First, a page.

When I heard they were going to be in the area, I knew it was Tim to meet my hero, and that is what I did. When the big moment came backstage, I shook his hand and said, "Nice to meet you. You changed my life." We talked for several minutes before I asked for his autograph. It was a big moment for me, and it all began with that 45 r.p.m. record.
Later on, we spoke to each other via email, and I was able to tell him the story of how he inspired me to want to be a piano player/musician. He responded by saying, "I grew up in a house of music. We had a piano and an organ. I would listen to the TV and play along with the music that I heard there. I loved music from the time I was 3 years old. I was 6 years old when I saw Elvis on the television .Something clicked inside me. I asked my father to buy me a piano and get me piano lessons, and he did both. I often think about the time I saw Elvis and how he inspired me to be a musician."

Over the years, I have had many great moments during my musical journey. I was Motown legend Percy Sledge's organ player for one night back in the 90's, but my biggest thrill, by far, was the night I met my inspiration, Jerry Corbetta.

Singer-songwriter, keyboardist, organist, and record producer, Jerry Corbetta died on Sept. 16, 2016 in the city where he was born, Denver, Colorado. Besides "Green Eyed Lady," Sugarloaf also had success with “Don’t Call Us, We’ll Call You” (#9 in 1974). Today, you can still find both songs being played in classic rock formats on radio and other mediums. Other than his groups, Sugarloaf and Classic Rock All-Stars , Corbetta also toured for nearly five years with Frankie Valli and the four seasons as the “fifth season,” nicknamed “Guido” by Frankie Valli.

Monday, July 4, 2022

I'm Mighty Proud of that Ragged Old Flag

"This ragged old flag is something to cherish," said Debra Brown Craig of Albany. It made me think of that song Johnny Cash wrote in 1974 during a time of political turbulence in the United States that had forced the resignation of President Richard Nixon during the Watergate scandal. Although Cash had publicly supported Nixon's candidacy, he had started to question the wisdom of Nixon-era policies concerning the Vietnam War. He wrote "Ragged Old Flag" to "reaffirm faith in the country and the goodness of the American people.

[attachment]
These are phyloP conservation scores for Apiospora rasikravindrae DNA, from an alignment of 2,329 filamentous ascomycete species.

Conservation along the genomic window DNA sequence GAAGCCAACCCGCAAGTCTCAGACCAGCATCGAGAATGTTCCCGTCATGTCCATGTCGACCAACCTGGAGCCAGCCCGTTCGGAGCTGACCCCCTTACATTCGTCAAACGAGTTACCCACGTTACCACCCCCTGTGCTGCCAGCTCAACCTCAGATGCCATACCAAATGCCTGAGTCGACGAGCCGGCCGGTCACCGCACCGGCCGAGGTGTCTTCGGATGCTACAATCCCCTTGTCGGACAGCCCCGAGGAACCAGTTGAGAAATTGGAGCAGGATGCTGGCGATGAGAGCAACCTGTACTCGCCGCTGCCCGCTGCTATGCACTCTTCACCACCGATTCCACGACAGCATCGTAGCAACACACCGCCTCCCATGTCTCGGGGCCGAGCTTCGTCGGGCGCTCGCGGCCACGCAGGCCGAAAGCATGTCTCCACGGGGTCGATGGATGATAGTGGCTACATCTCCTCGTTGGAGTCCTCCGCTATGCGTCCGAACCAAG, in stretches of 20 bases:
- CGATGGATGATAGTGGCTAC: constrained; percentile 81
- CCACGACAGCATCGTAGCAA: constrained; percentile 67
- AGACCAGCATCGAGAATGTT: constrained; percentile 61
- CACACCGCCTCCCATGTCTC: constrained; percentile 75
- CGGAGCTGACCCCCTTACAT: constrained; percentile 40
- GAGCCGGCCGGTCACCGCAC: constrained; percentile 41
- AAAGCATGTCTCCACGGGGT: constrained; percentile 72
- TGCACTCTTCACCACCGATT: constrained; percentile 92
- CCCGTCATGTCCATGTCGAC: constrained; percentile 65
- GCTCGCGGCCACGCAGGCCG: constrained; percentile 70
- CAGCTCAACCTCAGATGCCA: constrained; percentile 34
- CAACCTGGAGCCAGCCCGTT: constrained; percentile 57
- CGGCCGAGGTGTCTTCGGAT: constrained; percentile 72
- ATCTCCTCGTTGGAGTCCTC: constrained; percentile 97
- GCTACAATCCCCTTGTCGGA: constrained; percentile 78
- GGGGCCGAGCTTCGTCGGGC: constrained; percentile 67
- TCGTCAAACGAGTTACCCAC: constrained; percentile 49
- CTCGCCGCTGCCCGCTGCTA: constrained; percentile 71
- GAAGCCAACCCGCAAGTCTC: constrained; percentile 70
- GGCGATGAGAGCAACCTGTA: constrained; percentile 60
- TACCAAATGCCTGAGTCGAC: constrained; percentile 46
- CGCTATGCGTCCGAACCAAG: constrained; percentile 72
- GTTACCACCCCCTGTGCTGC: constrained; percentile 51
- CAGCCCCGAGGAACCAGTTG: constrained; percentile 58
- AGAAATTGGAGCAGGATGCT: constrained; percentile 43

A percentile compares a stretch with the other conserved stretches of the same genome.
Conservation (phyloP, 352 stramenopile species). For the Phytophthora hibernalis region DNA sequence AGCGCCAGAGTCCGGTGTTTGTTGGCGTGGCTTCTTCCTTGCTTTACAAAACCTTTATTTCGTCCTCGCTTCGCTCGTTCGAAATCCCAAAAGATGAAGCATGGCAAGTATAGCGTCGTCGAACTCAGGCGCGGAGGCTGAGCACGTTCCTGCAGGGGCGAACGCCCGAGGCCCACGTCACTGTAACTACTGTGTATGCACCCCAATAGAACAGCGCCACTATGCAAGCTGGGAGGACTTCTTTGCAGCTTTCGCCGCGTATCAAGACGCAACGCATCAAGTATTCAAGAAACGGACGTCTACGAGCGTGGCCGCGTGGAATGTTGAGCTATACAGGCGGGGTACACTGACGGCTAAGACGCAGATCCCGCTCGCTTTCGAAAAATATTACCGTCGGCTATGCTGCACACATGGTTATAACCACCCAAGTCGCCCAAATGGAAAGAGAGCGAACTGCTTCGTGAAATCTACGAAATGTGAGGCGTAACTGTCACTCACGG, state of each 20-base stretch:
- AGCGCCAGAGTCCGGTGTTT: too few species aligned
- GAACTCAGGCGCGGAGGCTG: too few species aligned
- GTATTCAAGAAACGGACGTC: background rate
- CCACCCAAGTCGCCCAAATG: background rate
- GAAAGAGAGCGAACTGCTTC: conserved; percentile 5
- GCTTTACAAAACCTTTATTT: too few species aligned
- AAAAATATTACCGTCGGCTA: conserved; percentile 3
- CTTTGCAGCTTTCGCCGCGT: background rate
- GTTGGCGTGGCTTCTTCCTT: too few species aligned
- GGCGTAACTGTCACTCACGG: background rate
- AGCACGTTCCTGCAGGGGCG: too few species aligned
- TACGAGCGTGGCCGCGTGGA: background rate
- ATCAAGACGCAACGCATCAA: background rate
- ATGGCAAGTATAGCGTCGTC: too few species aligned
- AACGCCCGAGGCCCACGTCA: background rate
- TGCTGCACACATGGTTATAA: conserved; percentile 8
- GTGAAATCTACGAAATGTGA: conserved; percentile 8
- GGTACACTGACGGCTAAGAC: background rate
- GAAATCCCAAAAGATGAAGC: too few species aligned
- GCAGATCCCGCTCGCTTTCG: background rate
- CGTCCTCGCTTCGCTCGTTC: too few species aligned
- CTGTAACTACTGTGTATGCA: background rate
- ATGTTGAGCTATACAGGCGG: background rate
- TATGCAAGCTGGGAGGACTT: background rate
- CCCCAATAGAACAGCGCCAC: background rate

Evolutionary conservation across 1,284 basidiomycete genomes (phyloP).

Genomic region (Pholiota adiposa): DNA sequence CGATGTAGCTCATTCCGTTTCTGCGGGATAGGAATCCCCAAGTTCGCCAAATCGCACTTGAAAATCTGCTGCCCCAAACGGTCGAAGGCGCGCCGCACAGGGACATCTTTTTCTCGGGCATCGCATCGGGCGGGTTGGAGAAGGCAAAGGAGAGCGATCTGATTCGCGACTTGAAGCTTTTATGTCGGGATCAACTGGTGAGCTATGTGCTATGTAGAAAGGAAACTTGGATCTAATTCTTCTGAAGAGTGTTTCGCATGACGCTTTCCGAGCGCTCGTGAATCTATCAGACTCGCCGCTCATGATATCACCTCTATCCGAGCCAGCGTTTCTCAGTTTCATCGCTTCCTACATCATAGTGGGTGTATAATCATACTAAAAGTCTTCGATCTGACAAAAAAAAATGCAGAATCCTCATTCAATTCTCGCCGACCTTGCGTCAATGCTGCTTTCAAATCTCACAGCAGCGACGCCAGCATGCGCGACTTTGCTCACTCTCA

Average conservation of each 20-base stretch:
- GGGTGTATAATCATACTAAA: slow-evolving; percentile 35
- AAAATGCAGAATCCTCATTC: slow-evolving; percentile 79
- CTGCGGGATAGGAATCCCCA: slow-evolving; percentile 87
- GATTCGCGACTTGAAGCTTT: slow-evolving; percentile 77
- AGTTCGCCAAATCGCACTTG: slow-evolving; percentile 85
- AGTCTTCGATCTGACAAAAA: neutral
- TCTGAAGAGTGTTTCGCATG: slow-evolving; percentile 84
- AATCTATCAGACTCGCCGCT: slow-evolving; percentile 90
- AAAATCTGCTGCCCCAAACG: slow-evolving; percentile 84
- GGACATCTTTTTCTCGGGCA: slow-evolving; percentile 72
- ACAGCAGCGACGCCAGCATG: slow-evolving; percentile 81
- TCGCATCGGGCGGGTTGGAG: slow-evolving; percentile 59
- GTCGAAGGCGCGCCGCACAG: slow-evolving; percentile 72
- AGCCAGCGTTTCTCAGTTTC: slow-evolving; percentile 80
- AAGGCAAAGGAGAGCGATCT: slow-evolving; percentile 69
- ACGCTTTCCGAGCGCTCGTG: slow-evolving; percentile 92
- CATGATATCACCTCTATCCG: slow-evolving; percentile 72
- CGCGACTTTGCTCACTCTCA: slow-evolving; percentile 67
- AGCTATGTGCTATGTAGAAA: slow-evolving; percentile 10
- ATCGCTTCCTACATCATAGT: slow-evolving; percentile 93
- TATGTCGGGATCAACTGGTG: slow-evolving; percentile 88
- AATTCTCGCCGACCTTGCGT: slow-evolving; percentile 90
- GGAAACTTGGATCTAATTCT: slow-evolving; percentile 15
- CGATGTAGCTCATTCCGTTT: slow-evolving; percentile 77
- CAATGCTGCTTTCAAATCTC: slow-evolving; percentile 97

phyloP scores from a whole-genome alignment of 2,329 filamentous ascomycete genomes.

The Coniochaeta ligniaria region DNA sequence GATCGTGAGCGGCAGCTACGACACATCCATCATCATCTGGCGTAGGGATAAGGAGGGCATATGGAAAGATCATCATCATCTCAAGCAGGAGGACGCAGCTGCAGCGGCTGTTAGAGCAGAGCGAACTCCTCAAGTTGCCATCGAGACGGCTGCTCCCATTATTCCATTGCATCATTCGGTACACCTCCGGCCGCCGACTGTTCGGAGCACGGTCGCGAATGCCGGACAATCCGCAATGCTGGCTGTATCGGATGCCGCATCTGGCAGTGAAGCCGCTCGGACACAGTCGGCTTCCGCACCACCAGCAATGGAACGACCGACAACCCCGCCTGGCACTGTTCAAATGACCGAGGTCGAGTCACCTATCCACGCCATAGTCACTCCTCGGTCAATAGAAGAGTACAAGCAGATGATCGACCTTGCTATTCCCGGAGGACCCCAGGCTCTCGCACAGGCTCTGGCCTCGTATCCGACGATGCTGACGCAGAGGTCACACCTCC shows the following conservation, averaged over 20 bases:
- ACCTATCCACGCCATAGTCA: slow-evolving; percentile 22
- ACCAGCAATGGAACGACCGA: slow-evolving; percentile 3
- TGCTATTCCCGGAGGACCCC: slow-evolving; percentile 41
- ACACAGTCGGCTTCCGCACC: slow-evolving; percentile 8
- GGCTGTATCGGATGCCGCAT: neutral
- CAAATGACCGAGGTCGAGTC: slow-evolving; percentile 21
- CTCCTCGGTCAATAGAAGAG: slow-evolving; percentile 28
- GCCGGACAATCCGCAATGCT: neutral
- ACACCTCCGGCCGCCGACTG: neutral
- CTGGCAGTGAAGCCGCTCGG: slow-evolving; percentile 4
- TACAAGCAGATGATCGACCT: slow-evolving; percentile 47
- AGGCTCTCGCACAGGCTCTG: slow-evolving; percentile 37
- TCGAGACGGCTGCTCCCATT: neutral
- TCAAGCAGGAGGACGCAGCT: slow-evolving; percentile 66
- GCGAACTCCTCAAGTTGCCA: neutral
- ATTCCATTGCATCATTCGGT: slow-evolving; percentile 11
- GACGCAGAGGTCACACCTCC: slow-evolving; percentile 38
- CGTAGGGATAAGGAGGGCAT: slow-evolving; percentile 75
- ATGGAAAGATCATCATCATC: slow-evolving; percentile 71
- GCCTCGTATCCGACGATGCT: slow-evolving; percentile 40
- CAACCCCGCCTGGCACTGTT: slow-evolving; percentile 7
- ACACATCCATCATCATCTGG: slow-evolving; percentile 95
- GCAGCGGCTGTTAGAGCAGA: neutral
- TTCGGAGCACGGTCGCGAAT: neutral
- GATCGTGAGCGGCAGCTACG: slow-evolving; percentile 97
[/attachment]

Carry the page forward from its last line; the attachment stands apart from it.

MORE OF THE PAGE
Debra's father, J.O.Brown, flew the flag (see photo) outside the family store, Brown’s Food Mart in Albany, for many years. "Daddy was definitely a patriot," she says of her father who served as a Tech 4 specialist in the U.S. Army during WWII. He passed away in 1976. For as long as she can remember, this flag waved proudly at the store, which was where the Garden Spot is now. As you can see, the flag is old, tattered, ripped and worn, but praise God it still perseveres, despite the obstacles it has endured. "Just like our country," says Debra, who added, "May God continue to bless America. Happy Independence Day, everyone." My sentiment as well, Debra!

"And the government for which she stands
Is scandalized throughout the land
And she's getting threadbare and wearing thin
But she's in good shape for the shape she's in
'Cause she's been through the fire before
And I believe she can take a whole lot more"

- Johnny Cash (Ragged Old Flag)

All Aboard the Hoover Special

In the presidential election on Nov. 6, 1928, because Kentucky's 11th Congressional District, which included Clinton and surrounding ...